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Saturday, May 20, 2023

Isthmus of Blue Beach and Breadcrumb Trails

Friday, May 19, 2023

Hi Blog!

We left Grand Codroy on Thursday, but we didn't go far. We drove north about an hour to the small community of Robinsons. We are camped high above the Robinsons River at the Pirate Haven RV Park. It was the only RV park open this time of the year in the area around St. George's Bay.

High on our list was a hike out the Isthmus of Blue Beach. Friday dawned cold and blustery, but at least it was clear and sunny. Here we are at the "trailhead" which is basically the end of the road. More on the trail later in the blog. 

In order to get to the Isthmus of Blue Beach, we needed to drive around the French Ancestors Route which circles the Port-au-Port Peninsula. We decided to get an early start and stop in Stephensville for breakfast. We found a cute little family restaurant called Hartery's. As we were driving, we had to turn on Carolina Street, we then passed Massachusette Avenue. Then we saw a U.S. Air Force jet at the next intersection. Once we got the restaurant, we learned about the U.S. base in Stephenville.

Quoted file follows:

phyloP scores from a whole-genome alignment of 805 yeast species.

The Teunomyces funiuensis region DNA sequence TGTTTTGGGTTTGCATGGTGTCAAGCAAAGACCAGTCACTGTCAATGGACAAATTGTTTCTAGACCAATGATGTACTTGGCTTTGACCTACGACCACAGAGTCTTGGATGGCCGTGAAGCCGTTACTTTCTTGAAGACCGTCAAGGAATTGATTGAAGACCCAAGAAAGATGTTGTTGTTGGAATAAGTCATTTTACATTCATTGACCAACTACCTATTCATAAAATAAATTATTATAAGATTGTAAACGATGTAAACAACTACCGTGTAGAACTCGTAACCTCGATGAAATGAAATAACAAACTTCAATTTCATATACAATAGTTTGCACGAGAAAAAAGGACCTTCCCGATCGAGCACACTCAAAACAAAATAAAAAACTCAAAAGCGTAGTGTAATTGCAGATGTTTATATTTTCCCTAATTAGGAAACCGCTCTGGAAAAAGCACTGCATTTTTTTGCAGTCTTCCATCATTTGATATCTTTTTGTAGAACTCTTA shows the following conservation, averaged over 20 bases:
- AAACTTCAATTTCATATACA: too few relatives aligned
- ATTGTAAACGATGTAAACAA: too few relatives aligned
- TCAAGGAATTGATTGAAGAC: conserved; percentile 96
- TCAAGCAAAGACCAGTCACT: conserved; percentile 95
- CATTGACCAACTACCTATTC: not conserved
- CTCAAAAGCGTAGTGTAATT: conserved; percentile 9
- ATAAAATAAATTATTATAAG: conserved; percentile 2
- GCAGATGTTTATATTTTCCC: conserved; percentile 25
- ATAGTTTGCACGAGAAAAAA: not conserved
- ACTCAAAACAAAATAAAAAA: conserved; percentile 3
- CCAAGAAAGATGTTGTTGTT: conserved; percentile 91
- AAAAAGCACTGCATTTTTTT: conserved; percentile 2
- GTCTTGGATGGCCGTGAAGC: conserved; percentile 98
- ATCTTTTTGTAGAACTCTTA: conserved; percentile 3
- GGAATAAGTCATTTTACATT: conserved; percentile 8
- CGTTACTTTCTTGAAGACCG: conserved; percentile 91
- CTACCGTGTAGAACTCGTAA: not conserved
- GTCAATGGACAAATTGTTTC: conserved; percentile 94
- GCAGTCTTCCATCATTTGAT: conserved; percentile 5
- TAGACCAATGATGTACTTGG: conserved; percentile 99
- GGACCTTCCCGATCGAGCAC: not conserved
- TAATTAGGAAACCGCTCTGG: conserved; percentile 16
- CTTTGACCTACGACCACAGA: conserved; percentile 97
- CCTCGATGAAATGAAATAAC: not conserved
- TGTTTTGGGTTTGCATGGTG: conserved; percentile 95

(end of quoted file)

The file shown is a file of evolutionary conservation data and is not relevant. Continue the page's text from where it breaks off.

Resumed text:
From its establishment in 1941 until March 31, 1949, the base was located in the Dominion of Newfoundland. On March 31, 1949, the Dominion of Newfoundland was admitted to Canadian Confederation and became the 10th province of Canada. The agreement established the base from 1941 until closure in 1966, enabling it to function as a de facto enclave of United States territory within, first the Dominion of Newfoundland and later Canada, making United States military personnel stationed at the base subject to the Uniform Code of Military Justice.

The base had a huge economic and social impact on Stephensville. Once the U.S. vacated the bases, many of the structures were converted to use by local businesses. Air Canada now has flights to Stephensville which is the only airport in Western Newfoundland. Every year, Stephensville hosts The Friendly Invasion, an annual festival that fondly remembers the great friendship that was forged between 1941 and 1966 between the local people and the American military personnel and their families.

Now, the real reason we stopped at Hartery's Family Restaurant. Pictured below is a traditional Newfie breakfast - egg, beans, potatoes, toast and the pièce de ré·sis·tance: fried bologna!

Because of the cold temperatures and wind chill, we packed hot tea and soup for lunch. Knowing this would not be enough, we stopped at Danny's bakery for some tea biscuits and cookies! With our bellies full and packs loaded, we headed toward Blue Beach. The entire road was lined with houses. We were surprises to see so many folks living in what we would call the wilderness. We later learned that many of the new residents were transplants from the outports that close after the cod fishery was destroyed by over-fishing.